Catch Devon Teuscher, a 30-year-old principal dancer at American Ballet Theatre in New York, walking around the streets in her Brooklyn neighborhood, and you’ll likely find her adorable, fluffy Cavapoo dog Bailey at her side. But there’s one thing you won’t ever see her in: flip-flops. The unsupportive shoe is, after all, the stuff of a professional dancer’s nightmares.
“They’re the worst thing for your feet,” she told HuffPost. “You also have to use your big toe to hold it on, which causes tendonitis and calf issues. I mean, you might find me in a heel if I have to wear it, but a flip-flop? Absolutely never.”
And it makes sense for Teuscher. She does, after all, have a job that requires not only her body (and feet) to be healthy, but a wardrobe ― both at work and at home ― that allows her to move freely.
And so we decided to follow Teuscher for a day to learn more about the intricacies of every little piece of clothing — pointe shoes and tutus too — that she wears throughout the day.
Comfort is the word at the forefront of Teuscher’s clothing decisions, including her favorite pair of Madewell jeans (the Cali Demi Boot Cut) and sneakers, which are made by GaitLine, a shoe company founded by Håvard Engell, a former professional ballet dancer. The shoes are designed to promote proper walking and gait, two things Teuscher was happy to get behind when the company offered for her to try a pair of their shoes a couple of years ago. Her fellow dancers, she said, were quick to snag a pair once they, too, realized the shoes were designed with the foot in mind.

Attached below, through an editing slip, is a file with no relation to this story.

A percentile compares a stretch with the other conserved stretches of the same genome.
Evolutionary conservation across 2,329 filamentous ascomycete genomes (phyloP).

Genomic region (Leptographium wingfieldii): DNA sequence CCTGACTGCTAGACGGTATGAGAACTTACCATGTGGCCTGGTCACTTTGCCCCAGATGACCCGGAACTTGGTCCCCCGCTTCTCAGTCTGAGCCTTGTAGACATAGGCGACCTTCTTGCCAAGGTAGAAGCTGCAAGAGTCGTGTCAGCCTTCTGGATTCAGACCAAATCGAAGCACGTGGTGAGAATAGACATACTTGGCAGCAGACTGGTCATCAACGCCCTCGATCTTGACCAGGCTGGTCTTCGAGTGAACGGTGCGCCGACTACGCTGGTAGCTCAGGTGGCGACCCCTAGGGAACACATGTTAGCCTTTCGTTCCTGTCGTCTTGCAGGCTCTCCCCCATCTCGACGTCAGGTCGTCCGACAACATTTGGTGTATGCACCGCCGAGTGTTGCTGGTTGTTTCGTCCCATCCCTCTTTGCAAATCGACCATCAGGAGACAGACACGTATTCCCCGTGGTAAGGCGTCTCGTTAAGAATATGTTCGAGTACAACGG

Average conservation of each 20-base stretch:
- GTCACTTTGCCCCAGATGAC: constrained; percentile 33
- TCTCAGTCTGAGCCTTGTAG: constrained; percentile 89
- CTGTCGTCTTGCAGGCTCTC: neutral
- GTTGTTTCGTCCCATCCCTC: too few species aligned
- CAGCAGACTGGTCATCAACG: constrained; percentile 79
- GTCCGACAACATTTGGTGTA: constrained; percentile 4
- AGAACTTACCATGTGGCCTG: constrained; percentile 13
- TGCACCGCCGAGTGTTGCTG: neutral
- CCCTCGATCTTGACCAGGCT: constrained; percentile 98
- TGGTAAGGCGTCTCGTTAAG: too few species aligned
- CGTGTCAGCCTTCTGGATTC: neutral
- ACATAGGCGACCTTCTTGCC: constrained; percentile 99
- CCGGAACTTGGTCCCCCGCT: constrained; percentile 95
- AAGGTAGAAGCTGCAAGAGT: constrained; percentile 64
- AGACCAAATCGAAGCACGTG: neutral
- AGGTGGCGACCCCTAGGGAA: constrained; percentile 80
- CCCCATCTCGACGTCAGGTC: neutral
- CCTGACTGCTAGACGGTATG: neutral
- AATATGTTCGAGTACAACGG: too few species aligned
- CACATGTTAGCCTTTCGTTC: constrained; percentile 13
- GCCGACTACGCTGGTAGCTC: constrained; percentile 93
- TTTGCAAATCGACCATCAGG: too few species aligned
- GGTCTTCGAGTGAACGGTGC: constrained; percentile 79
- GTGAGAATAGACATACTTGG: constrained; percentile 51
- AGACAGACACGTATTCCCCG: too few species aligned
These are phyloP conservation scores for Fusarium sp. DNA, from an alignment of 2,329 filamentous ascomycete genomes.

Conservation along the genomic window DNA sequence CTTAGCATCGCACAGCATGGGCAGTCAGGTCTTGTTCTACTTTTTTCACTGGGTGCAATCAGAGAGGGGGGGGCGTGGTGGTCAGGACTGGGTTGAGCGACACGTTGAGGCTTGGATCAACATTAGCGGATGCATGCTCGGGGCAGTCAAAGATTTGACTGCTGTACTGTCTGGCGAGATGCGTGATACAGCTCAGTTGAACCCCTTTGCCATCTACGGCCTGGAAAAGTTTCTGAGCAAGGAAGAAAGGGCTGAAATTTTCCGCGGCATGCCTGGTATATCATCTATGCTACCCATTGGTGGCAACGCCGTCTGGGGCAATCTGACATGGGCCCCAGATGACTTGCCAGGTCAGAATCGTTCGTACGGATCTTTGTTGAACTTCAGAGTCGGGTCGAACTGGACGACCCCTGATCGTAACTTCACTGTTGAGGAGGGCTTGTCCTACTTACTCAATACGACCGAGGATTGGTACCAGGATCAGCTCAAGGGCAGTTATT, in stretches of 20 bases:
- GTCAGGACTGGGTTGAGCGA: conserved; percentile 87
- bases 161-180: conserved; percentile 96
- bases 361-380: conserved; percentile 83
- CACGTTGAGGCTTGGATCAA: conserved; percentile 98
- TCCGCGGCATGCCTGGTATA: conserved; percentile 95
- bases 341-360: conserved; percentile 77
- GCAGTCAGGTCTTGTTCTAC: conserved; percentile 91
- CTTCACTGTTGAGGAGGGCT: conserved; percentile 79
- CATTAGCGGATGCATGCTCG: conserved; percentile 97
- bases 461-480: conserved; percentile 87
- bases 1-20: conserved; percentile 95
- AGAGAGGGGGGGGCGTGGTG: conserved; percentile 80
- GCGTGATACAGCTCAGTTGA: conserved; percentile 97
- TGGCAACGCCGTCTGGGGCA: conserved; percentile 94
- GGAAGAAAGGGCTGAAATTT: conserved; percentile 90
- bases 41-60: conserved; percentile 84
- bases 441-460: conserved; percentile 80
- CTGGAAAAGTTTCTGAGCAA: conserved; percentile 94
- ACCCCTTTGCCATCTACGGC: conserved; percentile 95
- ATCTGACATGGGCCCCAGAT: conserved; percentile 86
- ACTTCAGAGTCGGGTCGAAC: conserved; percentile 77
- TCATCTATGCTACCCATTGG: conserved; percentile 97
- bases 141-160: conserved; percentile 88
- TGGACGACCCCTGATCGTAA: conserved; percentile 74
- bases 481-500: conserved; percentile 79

“Basically all of the dancers now wear these sneakers because they’re so comfortable,” Teuscher said. “So if you ever see someone wearing GaitLines, they’re probably a dancer.”
Teuscher said the sneakers take her straight into the studio, where she slips into her first leotard-and-tights combo of the day, along with her favorite one-piece warmup suit from Chacott. It’s a garbage-bag-esque suit that keeps her body warm, and she owns two, in black and purple.
“I cannot take class without it,” she said, explaining that it helps to get her muscles “extra warm” at the barre and ready for rehearsal.
From there, Teuscher sheds her warmups and socks, taking the remainder of class in her leotard and tights, as well as pointe shoes made by Bloch. Teuscher wears the Alpha style, a shoe that is custom fit to her foot and retails for about $94 a pair. Depending on where the company is in the season, Teuscher can burn through one to two pairs of pointe shoes per day. When she’s onstage, she’ll likely go through two per performance. All of her shoes are provided by ABT.
Speaking of her pointe shoes, the process of getting them ready is a production all on its own. Teuscher says she first puts toe pads — which is a padding that encases and protects her toes — on her foot and then covers her foot with her tights.
“I like to leave my heel out in the back, so my shoes don’t slip off my heel,” she said. “Then, I put my shoe on my foot over the toe pad and tights.”
Teuscher also regularly has a pair of convertible tights on hand so she has the option to have her tights either inside her shoes or outside of them entirely. (The tights have a small hole on the bottom so she can easily pull them over her toes and heel to remove her foot.)